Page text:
Trump and his impact on the healthcare structured cabling market

Healthcare, specifically the Affordable Care Act (ACA), was a central topic healthcarethroughout the recent U.S. presidential campaigns. Though we can’t say how just yet, Donald Trump’s election will likely bring change to the U.S. healthcare market. Trump campaign promises pointed to repealing and replacing the ACA with something completely different; however, as time goes on, it is expected that at least parts of the ACA will remain.

Over the past several years, the U.S. healthcare industry has been consumerized through initiatives like the Medicare Access and CHIP Reauthorization Act of 2015 (MACRA). These initiatives changed the way that physicians are paid from a volume-based system to a value-based system. This has forced providers to reduce the cost of care while improving quality and patient outcomes. These cost reductions and the concern for the quality of patient care is likely to continue, and perhaps become even more important during the Trump administration.

Based on what we have heard thus far, analysts predict the following for health care under Trump’s policies:

  • There will be more of an emphasis on price transparency for medical procedures and other healthcare costs.
  • The Medical Productivity Index* (MPI) is expected to increase by 2% by 2026.
  • MACRA is likely to continue.
  • We will see greater consumer responsibility for healthcare costs, creating a more competitive market.
  • The number of uninsured people will increase by as many as 25 million, with conservative estimates hovering around 20 million.

Impact on the Healthcare Structured Cabling Market

What do these things mean for the healthcare structured cabling market? We can expect continued growth in the healthcare industry; however, it may look different than over the past decade.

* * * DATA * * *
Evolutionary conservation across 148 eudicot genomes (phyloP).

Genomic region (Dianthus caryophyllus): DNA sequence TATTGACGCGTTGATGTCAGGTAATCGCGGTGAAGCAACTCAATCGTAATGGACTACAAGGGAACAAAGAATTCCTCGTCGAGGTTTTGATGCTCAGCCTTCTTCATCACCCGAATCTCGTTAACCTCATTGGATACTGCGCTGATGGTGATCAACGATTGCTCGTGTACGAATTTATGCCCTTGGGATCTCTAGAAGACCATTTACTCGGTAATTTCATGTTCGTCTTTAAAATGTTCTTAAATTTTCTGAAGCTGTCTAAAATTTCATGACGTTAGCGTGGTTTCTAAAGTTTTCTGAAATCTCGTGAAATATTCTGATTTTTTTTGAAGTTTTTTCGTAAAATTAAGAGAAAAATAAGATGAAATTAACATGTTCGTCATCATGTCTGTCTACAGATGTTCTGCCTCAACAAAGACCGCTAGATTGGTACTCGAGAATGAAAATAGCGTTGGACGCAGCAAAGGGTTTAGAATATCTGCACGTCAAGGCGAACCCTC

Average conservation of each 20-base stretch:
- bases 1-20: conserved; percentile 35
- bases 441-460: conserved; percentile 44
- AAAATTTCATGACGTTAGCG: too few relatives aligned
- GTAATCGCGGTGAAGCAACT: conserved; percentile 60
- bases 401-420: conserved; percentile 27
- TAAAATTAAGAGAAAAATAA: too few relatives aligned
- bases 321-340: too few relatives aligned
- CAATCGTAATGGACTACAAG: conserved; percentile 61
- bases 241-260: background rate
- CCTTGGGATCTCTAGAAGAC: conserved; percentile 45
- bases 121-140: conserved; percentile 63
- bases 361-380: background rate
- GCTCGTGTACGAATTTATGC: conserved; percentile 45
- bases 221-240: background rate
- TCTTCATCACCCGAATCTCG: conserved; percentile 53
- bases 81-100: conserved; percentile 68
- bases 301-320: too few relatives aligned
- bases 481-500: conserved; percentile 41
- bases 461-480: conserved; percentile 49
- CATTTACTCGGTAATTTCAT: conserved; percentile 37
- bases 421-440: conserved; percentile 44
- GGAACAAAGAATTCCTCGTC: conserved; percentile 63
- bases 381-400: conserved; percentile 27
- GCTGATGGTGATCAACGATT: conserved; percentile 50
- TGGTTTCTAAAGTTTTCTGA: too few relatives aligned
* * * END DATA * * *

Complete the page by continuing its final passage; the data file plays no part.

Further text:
• Large hospital new construction is likely to decline. At the same time, hospitals are likely to continue investing in technology. This technology will deliver operational efficiencies and improved precision and diagnostics, which will drive down costs.
  • The amount of data will continue to increase, and speed of retrieval and analysis will be more important than ever. This forces the need for high-speed cabling and large-scale storage, especially as hospital groups continue to acquire independent facilities, creating more centralized systems.
  • Healthcare IT and facilities groups will have less budget to work with while being expected to deliver the highest quality of service to the organization.

Regardless of whether the ACA (also known as ‘Obamacare’) is repealed or not, it appears that the emphasis on value-based care will continue to grow. As structured cabling professionals, it is our responsibility to guide the healthcare community towards solutions that are both cost-effective and deliver the resilience and performance that a medical environment demands.

————————————